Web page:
Black History Month is dedicated to celebrating Black excellence and reflecting on Black history.  Since the profound growth and development on the Black Lives Matter movement, we have been witness to a powerful moment in Black history.    It’s important to look inwards to see what can be done better to confront racism and inequality.  Here are some ideas on how you can celebrate Black History Month.


Support A Black Owned Business

Buying from Black owned businesses is one way to redistribute wealth and financial equality in the fight against systemic racism.  Whether is making a purchase, or telling a friend, any support is appreciated. Click HERE to see a directory of Black owned businesses that you can support.



Donate to a Black Organization

One way to support Black Canadian lives is to donate any amount to a Black organization that is doing the ground work to make a change.  Click HERE for a list of Black organizations that you can support.


Learn By Reading Books By Black Authors

One way to celebrate Black History Month is to dedicate time towards educating yourself about the past, and learning about white privilege. Reading books from Black authors will serve as an educational guide on how racism is rooted in society.  Some of the books below talk about Canada’s long history with systemic anti-Black racism and the rise of the Black Lives Matter movement in Toronto, while others describe what it’s like to be a Black student in a prominently white school and highlight multi-racial identities.

Frying Plantain by Zalika Reid-Benta

Set in Little Jamaica, Zalika Reid-Benta writes about Kara Davis as she navigates her Jamaican and Canadian identities. The short story collection follows Kara from elementary school to high school graduation, exploring Davis’ friendships with her predominately white classmates, first boyfriends, visits to Jamaica and tensions within her relationship with her mother.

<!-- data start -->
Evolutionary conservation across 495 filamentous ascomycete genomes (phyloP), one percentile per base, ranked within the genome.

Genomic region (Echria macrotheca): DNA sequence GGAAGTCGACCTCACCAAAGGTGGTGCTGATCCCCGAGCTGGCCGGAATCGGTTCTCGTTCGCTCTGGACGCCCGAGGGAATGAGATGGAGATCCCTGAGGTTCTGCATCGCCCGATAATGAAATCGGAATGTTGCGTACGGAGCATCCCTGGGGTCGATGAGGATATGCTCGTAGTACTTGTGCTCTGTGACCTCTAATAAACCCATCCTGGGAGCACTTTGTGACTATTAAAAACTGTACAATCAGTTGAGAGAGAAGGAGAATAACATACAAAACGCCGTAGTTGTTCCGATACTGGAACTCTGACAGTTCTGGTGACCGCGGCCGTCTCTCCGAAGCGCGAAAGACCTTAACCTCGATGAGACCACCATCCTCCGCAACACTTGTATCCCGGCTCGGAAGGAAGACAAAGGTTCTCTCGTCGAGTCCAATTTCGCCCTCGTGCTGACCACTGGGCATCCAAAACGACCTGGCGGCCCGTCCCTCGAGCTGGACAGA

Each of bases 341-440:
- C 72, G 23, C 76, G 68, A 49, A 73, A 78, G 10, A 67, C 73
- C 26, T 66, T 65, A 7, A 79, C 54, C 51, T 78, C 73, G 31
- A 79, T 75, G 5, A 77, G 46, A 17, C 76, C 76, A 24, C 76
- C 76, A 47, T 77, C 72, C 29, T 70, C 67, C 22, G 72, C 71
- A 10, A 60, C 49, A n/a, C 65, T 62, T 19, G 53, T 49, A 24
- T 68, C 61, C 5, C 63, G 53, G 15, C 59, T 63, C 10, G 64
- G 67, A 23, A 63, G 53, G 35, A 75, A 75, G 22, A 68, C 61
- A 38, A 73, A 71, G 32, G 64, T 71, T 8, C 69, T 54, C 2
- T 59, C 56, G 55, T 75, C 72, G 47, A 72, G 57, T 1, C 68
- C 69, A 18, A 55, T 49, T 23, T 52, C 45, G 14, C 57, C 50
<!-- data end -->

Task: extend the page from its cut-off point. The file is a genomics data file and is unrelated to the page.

The Skin We’re In by Desmond Cole

Toronto-based activist and journalist Desmond Cole, chronicles 12 months in the struggle of Black liberation.  He writes about the Black Lives Matter protests in Toronto, the murder of Abdirahman Abdi by a police officer in Ottawa and the trial of off-duty cop Michael Theriault and his brother Christian, who were charged with violently attacking Dafonte Miller.


I’ve Been Meaning To Tell You by David Chariandy

David Chariandy writes about the politics of race in the form of a letter to his daughter. As the son of Black and South Asian immigrants from Trinidad, David tells the story about his own ancestral history, which involves slavery, immigration and finding his own identity.


ABC News



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